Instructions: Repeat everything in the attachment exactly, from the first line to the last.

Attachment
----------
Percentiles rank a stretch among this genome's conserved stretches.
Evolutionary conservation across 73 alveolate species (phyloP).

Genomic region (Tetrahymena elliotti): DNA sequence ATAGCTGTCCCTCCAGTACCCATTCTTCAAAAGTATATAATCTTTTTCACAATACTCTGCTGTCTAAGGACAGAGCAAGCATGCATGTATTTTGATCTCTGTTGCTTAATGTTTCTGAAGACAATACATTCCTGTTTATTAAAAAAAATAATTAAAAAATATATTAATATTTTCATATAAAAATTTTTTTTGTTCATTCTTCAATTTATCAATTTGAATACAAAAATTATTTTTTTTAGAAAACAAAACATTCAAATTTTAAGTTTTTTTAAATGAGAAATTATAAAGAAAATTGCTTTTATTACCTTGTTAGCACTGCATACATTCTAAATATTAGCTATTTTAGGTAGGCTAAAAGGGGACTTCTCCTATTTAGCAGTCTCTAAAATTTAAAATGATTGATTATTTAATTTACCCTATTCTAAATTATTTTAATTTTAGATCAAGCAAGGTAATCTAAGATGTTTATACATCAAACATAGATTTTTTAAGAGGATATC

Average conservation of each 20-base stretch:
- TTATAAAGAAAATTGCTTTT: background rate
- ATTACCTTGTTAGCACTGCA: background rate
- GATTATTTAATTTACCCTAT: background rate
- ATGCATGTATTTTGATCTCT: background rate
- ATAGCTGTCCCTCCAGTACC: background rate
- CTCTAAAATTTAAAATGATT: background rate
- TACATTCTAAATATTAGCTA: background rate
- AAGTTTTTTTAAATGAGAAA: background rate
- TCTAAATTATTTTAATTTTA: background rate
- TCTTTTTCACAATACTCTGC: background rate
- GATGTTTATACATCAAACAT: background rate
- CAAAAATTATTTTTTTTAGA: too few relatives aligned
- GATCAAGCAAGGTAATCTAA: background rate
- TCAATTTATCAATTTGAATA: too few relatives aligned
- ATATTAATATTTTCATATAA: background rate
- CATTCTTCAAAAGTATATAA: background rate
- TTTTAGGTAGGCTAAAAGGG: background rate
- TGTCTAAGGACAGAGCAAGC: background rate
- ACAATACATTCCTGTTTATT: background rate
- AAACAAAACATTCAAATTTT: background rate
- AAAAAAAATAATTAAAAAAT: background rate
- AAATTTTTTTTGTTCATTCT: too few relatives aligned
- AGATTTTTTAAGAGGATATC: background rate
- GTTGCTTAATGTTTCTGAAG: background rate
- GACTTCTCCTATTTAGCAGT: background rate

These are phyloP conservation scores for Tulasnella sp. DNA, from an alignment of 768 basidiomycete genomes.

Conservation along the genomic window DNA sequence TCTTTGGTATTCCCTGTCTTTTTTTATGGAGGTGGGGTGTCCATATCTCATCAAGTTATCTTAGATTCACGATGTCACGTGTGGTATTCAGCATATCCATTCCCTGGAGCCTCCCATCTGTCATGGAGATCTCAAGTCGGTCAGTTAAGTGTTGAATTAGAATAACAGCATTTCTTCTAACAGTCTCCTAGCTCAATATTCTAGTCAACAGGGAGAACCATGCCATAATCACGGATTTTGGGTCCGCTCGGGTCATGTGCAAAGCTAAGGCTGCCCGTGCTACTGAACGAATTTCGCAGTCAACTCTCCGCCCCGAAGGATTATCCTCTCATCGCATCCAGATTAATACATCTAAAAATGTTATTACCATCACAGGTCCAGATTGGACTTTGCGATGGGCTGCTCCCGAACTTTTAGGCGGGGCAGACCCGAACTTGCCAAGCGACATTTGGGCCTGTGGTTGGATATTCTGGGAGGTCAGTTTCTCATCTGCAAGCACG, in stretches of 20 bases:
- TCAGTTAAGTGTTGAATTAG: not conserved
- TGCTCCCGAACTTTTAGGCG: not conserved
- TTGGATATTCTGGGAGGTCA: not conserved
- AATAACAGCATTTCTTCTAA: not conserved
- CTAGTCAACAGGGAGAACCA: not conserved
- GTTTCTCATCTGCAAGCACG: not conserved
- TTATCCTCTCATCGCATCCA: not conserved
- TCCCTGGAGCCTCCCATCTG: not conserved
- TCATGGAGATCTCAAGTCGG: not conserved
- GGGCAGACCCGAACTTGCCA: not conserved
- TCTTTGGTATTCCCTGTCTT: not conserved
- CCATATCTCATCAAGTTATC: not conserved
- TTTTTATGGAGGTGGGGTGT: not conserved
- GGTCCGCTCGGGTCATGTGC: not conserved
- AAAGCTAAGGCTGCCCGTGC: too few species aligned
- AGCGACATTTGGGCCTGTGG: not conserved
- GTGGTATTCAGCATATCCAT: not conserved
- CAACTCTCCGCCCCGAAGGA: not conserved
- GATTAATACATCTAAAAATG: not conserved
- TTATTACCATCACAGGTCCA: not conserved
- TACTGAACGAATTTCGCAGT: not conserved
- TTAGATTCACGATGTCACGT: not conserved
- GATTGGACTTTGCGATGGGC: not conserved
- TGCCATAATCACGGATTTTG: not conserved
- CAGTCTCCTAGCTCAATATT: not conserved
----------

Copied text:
Percentiles rank a stretch among this genome's conserved stretches.
Evolutionary conservation across 73 alveolate species (phyloP).

Genomic region (Tetrahymena elliotti): DNA sequence ATAGCTGTCCCTCCAGTACCCATTCTTCAAAAGTATATAATCTTTTTCACAATACTCTGCTGTCTAAGGACAGAGCAAGCATGCATGTATTTTGATCTCTGTTGCTTAATGTTTCTGAAGACAATACATTCCTGTTTATTAAAAAAAATAATTAAAAAATATATTAATATTTTCATATAAAAATTTTTTTTGTTCATTCTTCAATTTATCAATTTGAATACAAAAATTATTTTTTTTAGAAAACAAAACATTCAAATTTTAAGTTTTTTTAAATGAGAAATTATAAAGAAAATTGCTTTTATTACCTTGTTAGCACTGCATACATTCTAAATATTAGCTATTTTAGGTAGGCTAAAAGGGGACTTCTCCTATTTAGCAGTCTCTAAAATTTAAAATGATTGATTATTTAATTTACCCTATTCTAAATTATTTTAATTTTAGATCAAGCAAGGTAATCTAAGATGTTTATACATCAAACATAGATTTTTTAAGAGGATATC

Average conservation of each 20-base stretch:
- TTATAAAGAAAATTGCTTTT: background rate
- ATTACCTTGTTAGCACTGCA: background rate
- GATTATTTAATTTACCCTAT: background rate
- ATGCATGTATTTTGATCTCT: background rate
- ATAGCTGTCCCTCCAGTACC: background rate
- CTCTAAAATTTAAAATGATT: background rate
- TACATTCTAAATATTAGCTA: background rate
- AAGTTTTTTTAAATGAGAAA: background rate
- TCTAAATTATTTTAATTTTA: background rate
- TCTTTTTCACAATACTCTGC: background rate
- GATGTTTATACATCAAACAT: background rate
- CAAAAATTATTTTTTTTAGA: too few relatives aligned
- GATCAAGCAAGGTAATCTAA: background rate
- TCAATTTATCAATTTGAATA: too few relatives aligned
- ATATTAATATTTTCATATAA: background rate
- CATTCTTCAAAAGTATATAA: background rate
- TTTTAGGTAGGCTAAAAGGG: background rate
- TGTCTAAGGACAGAGCAAGC: background rate
- ACAATACATTCCTGTTTATT: background rate
- AAACAAAACATTCAAATTTT: background rate
- AAAAAAAATAATTAAAAAAT: background rate
- AAATTTTTTTTGTTCATTCT: too few relatives aligned
- AGATTTTTTAAGAGGATATC: background rate
- GTTGCTTAATGTTTCTGAAG: background rate
- GACTTCTCCTATTTAGCAGT: background rate

These are phyloP conservation scores for Tulasnella sp. DNA, from an alignment of 768 basidiomycete genomes.

Conservation along the genomic window DNA sequence TCTTTGGTATTCCCTGTCTTTTTTTATGGAGGTGGGGTGTCCATATCTCATCAAGTTATCTTAGATTCACGATGTCACGTGTGGTATTCAGCATATCCATTCCCTGGAGCCTCCCATCTGTCATGGAGATCTCAAGTCGGTCAGTTAAGTGTTGAATTAGAATAACAGCATTTCTTCTAACAGTCTCCTAGCTCAATATTCTAGTCAACAGGGAGAACCATGCCATAATCACGGATTTTGGGTCCGCTCGGGTCATGTGCAAAGCTAAGGCTGCCCGTGCTACTGAACGAATTTCGCAGTCAACTCTCCGCCCCGAAGGATTATCCTCTCATCGCATCCAGATTAATACATCTAAAAATGTTATTACCATCACAGGTCCAGATTGGACTTTGCGATGGGCTGCTCCCGAACTTTTAGGCGGGGCAGACCCGAACTTGCCAAGCGACATTTGGGCCTGTGGTTGGATATTCTGGGAGGTCAGTTTCTCATCTGCAAGCACG, in stretches of 20 bases:
- TCAGTTAAGTGTTGAATTAG: not conserved
- TGCTCCCGAACTTTTAGGCG: not conserved
- TTGGATATTCTGGGAGGTCA: not conserved
- AATAACAGCATTTCTTCTAA: not conserved
- CTAGTCAACAGGGAGAACCA: not conserved
- GTTTCTCATCTGCAAGCACG: not conserved
- TTATCCTCTCATCGCATCCA: not conserved
- TCCCTGGAGCCTCCCATCTG: not conserved
- TCATGGAGATCTCAAGTCGG: not conserved
- GGGCAGACCCGAACTTGCCA: not conserved
- TCTTTGGTATTCCCTGTCTT: not conserved
- CCATATCTCATCAAGTTATC: not conserved
- TTTTTATGGAGGTGGGGTGT: not conserved
- GGTCCGCTCGGGTCATGTGC: not conserved
- AAAGCTAAGGCTGCCCGTGC: too few species aligned
- AGCGACATTTGGGCCTGTGG: not conserved
- GTGGTATTCAGCATATCCAT: not conserved
- CAACTCTCCGCCCCGAAGGA: not conserved
- GATTAATACATCTAAAAATG: not conserved
- TTATTACCATCACAGGTCCA: not conserved
- TACTGAACGAATTTCGCAGT: not conserved
- TTAGATTCACGATGTCACGT: not conserved
- GATTGGACTTTGCGATGGGC: not conserved
- TGCCATAATCACGGATTTTG: not conserved
- CAGTCTCCTAGCTCAATATT: not conserved